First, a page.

Figures from Sweden's Public Health Agency show almost half of all fatalities linked to coronavirus have happened in residential homes.
Care homes in Sweden have come under the spotlight for their high number of COVID-19 deaths.
Figures from the Public Health Agency show that almost half of the country's fatalities linked to coronavirus have happened in residential homes.
Some health care workers say a reluctance to send patients to hospital has cost lives.
It’s not a phenomenon limited to Sweden. Residents of nursing homes also account for a large share of fatalities in countries like France, Spain and Ireland.
But Sweden hasn't applied the same stringent lockdown measures that many other European Union countries have, and that’s drawn both attention and criticism.
The death toll in care homes may be now showing the limits of the country’s relatively relaxed approach to coronavirus containment.
Compared to its Nordic neighbours, Sweden's death toll is more than three times that of Denmark, Finland, and Norway.
And some Swedish citizens have accused authorities of not providing elderly residents with the medical help they may have needed.
When Moses Ntanda was diagnosed with COVID-19, his family begged the local authority and the staff at his nursing home to take him to hospital.
"They said that’s not how they handle it when the old people get corona. They take care of them in the home instead of sending them to the hospital. And that he is not in need of hospital care. But the truth was he actually was in need of hospital care," Ntanda’s niece, Juliana Jihem, told Euronews.
Just days later, Ntanda died alone in his room at the nursing home.
For his family, grief came with anger at the authorities’ management of the crisis.
"They think that the strategy that they are using is really good and that it is working. But if it is good, how come so many are dying?" Jihem asked.
What may have gone wrong in Sweden's care homes?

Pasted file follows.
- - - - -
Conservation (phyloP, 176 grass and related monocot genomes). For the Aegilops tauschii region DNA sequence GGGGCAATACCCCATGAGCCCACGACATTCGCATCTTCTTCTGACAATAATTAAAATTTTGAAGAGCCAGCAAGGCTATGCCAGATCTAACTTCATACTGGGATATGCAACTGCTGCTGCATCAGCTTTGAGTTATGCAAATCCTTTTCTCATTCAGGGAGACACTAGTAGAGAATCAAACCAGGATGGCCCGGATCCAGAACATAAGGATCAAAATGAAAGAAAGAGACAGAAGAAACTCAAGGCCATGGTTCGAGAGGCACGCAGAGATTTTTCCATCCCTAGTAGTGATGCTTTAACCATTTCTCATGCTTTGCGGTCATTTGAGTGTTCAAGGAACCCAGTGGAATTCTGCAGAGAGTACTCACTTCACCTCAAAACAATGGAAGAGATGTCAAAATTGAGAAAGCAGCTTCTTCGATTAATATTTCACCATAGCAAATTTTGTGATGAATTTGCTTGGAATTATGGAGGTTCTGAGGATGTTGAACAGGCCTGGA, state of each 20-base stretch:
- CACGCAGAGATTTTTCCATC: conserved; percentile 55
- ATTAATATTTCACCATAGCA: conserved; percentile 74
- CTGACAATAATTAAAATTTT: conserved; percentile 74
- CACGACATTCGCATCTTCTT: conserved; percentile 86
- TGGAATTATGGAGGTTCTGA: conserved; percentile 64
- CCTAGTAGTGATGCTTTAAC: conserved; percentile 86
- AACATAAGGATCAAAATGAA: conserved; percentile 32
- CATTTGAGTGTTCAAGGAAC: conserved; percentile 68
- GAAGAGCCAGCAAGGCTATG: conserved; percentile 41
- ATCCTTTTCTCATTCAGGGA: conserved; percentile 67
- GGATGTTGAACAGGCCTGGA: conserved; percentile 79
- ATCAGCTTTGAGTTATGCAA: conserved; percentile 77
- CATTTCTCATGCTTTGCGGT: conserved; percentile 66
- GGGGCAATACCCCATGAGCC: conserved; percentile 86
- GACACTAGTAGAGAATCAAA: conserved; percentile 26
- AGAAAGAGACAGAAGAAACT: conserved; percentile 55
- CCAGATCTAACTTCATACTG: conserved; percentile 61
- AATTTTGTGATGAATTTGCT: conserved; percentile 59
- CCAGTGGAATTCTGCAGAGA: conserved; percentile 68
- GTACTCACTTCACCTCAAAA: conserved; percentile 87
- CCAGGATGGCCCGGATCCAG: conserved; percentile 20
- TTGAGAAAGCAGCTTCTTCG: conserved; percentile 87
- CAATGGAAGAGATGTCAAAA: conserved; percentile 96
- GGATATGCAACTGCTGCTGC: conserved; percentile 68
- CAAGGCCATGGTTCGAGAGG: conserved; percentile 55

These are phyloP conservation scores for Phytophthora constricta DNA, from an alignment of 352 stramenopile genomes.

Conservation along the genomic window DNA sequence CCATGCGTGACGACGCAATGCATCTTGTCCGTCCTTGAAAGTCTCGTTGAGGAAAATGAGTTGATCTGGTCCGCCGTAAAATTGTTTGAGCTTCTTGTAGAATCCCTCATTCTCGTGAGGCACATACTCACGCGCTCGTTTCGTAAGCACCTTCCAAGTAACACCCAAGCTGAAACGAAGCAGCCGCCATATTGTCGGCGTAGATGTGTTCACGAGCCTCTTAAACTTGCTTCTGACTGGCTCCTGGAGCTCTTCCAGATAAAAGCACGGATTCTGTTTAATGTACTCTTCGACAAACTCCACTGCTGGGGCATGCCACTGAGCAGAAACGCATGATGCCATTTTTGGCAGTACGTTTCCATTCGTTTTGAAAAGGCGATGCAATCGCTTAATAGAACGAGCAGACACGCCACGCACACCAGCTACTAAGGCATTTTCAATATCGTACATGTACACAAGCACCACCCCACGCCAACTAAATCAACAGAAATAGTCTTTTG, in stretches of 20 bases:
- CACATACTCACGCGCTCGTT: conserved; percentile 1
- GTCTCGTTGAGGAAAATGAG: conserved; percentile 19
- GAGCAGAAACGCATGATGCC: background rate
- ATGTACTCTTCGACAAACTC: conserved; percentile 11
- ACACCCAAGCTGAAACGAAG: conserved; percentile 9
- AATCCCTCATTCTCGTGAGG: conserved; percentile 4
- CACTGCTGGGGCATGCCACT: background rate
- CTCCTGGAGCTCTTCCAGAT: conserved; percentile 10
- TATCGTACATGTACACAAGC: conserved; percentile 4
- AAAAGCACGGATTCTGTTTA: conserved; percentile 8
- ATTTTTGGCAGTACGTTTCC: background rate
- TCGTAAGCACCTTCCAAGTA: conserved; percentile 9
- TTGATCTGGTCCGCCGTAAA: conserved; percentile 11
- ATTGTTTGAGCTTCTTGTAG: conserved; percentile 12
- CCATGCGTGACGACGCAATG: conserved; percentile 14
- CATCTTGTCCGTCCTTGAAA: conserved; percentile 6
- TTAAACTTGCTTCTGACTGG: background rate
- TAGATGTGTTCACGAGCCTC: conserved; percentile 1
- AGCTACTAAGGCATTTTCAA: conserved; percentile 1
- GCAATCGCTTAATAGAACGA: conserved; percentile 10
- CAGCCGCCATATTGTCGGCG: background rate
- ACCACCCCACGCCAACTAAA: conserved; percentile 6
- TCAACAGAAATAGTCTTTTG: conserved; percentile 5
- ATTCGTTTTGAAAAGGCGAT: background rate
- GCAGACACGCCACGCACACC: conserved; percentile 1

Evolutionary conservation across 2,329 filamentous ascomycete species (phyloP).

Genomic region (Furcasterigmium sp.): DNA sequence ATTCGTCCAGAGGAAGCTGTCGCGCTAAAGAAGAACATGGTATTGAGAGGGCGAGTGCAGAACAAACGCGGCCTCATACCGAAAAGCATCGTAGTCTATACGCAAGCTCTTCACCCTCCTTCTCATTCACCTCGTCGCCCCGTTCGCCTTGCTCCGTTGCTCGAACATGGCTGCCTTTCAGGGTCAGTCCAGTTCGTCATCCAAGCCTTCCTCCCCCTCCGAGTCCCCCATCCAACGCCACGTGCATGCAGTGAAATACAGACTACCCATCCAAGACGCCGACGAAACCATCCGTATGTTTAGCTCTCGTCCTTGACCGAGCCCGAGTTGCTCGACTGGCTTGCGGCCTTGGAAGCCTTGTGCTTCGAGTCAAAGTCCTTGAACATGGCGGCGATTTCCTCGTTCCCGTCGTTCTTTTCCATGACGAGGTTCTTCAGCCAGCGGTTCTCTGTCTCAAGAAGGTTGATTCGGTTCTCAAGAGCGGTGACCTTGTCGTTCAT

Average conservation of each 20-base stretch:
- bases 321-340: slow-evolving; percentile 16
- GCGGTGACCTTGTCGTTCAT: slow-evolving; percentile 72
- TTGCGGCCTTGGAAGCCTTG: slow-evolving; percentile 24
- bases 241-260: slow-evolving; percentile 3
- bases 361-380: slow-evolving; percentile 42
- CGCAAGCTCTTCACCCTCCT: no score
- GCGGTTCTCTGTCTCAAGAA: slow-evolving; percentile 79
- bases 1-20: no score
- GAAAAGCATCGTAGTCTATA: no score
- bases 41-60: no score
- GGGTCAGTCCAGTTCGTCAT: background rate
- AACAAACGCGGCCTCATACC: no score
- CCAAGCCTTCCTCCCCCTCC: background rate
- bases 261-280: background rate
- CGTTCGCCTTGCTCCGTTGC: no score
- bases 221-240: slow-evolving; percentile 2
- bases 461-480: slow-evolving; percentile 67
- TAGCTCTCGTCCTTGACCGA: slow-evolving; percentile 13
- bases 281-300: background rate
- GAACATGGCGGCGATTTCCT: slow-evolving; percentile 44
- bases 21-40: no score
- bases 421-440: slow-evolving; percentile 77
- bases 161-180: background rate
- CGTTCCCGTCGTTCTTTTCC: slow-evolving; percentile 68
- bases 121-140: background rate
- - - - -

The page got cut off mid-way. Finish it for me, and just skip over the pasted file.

A couple of factors could be at play, according to public health experts.
People working in nursing homes don’t have the same level of education and training as those working in hospitals.
Many of them tend to come in and out of these jobs, and there are suspicions that some entered their jobs without receiving proper medical training or proper protective gear.
Workers may also have moved between patients who might have been infected and others who were not, contributing to the spread of the virus.
Sweden has urged the public to act responsibly and practise social distancing, but it has so far steered clear of ordering strict quarantine and lockdown measures.
Some of the country’s medical experts claim that has been a dangerously loose strategy.
"We have one of the highest death rates in the world, which is sad," said Dr Stefan Hansson, an expert in international health. He estimates that around two-thirds of COVID-19 deaths in the country could have been avoided with a more stringent lockdown.
Swedish officials now admit that imposing a ban on visits was not enough to protect the elderly from the spread of the new coronavirus.
"There are a lot of different aspects to our approach. Protecting the elderly in the elderly homes was just one of them. That approach did not work very well," said Anders Tegnell, Sweden’s state epidemiologist.
"We are all aware of that. We are now trying to improve that approach as much as possible in collaboration with the people running these homes."
Sweden's Minister for Foreign Affairs, Ann Linde, insists the country has overall fared decently in the fight against coronavirus.
”So far, we have managed with one of our goals, and that is to flatten the curve of the virus spread and also making it possible for the health care system to cope in this very strong challenge," she said.
"But for every person who has died of this terrible pandemic, it's, of course, a great sorrow and pain for all the families. And we will, of course, try to see why did the virus spread in the elderly care."
You can watch Per’s report in the video player above.
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